We usually imagine plants to be peaceful, quiet organisms thriving on water, sunlight, and the occasional sprinkling of fertilizer. We may think of them as sources of food, or clothing, or simple decoration. Some plants are less cooperative, however, having developed complicated strategies for the capture and digestion of protozoa, insects, and even small invertebrates. These mechanisms can be passive, like the sticky or slippery appendages of the sun dew and pitcher plants, or as active as the snapping shut of the Venus flytrap and waterwheel plants. In fact, while carnivory is certainly an unusual trait in plants, it is far from a trivially rare adaptation, and has evolved independently in several plant lineages. How and why these different kinds of carnivorous plant species developed a similar taste for “more advanced” organisms remains a mystery.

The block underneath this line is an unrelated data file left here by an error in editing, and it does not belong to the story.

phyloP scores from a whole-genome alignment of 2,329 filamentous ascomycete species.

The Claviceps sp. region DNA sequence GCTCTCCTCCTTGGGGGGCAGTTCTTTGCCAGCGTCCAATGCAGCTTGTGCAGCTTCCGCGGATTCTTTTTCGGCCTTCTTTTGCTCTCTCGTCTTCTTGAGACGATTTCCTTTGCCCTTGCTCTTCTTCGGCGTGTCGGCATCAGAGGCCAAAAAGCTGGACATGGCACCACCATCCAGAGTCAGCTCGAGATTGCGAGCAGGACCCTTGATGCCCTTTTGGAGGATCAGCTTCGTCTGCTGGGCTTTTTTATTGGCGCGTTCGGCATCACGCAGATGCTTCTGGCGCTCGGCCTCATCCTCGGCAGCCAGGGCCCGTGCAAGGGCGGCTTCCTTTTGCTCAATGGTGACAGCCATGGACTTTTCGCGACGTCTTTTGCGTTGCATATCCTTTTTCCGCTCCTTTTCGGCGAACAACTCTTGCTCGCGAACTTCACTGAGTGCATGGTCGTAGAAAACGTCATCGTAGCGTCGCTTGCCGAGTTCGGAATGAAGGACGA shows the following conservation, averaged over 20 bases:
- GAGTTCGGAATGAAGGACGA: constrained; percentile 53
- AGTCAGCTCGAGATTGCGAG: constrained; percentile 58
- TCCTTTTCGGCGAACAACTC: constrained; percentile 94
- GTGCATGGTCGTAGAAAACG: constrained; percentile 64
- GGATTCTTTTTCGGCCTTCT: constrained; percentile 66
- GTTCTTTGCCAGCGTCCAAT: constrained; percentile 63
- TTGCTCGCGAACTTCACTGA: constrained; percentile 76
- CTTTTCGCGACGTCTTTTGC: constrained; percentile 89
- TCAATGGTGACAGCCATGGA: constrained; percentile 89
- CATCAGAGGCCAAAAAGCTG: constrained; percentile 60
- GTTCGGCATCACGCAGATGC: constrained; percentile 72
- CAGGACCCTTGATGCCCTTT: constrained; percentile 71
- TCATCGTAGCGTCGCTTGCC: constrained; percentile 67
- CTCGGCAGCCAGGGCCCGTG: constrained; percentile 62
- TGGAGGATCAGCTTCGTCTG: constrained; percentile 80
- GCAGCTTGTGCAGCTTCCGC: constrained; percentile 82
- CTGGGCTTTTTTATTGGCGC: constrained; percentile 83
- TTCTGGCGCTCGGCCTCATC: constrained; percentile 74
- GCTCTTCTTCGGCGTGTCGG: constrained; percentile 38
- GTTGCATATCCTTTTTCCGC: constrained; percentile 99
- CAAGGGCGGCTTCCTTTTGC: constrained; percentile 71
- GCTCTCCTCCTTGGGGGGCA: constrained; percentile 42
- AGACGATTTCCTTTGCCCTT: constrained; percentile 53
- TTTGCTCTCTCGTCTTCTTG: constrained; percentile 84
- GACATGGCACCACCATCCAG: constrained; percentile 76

Because many carnivorous plants are found in bogs and marshes, one theory is that they were forced to develop these kinds of coping mechanisms in the face of low-nutrient, swampy environments that are inhospitable to photosynthesis. We don’t know precisely how gradual evolutionary change led to this adaptation, though. What kind of leaf-tip mutation would have conferred sufficient advantage, such that the vacuum trap of the bladderworts could have begun to develop? And how did the necessary digestive juices and metabolic processes for carnivory happen to arise at the same time? Suffice it to say, some plants have bucked their traditional reputation as harmless food, instead taking on a more predatory role.
Text by Margaret Smith with illustration by Jim Stoten
As featured in the Spring 2017 Edition of Beekman 1802 Almanac Magazine. For more check out The Where, the Why, and the How: 75 Artists Illustrate Wondrous Mysteries of Science published by Chronicle Books 2012.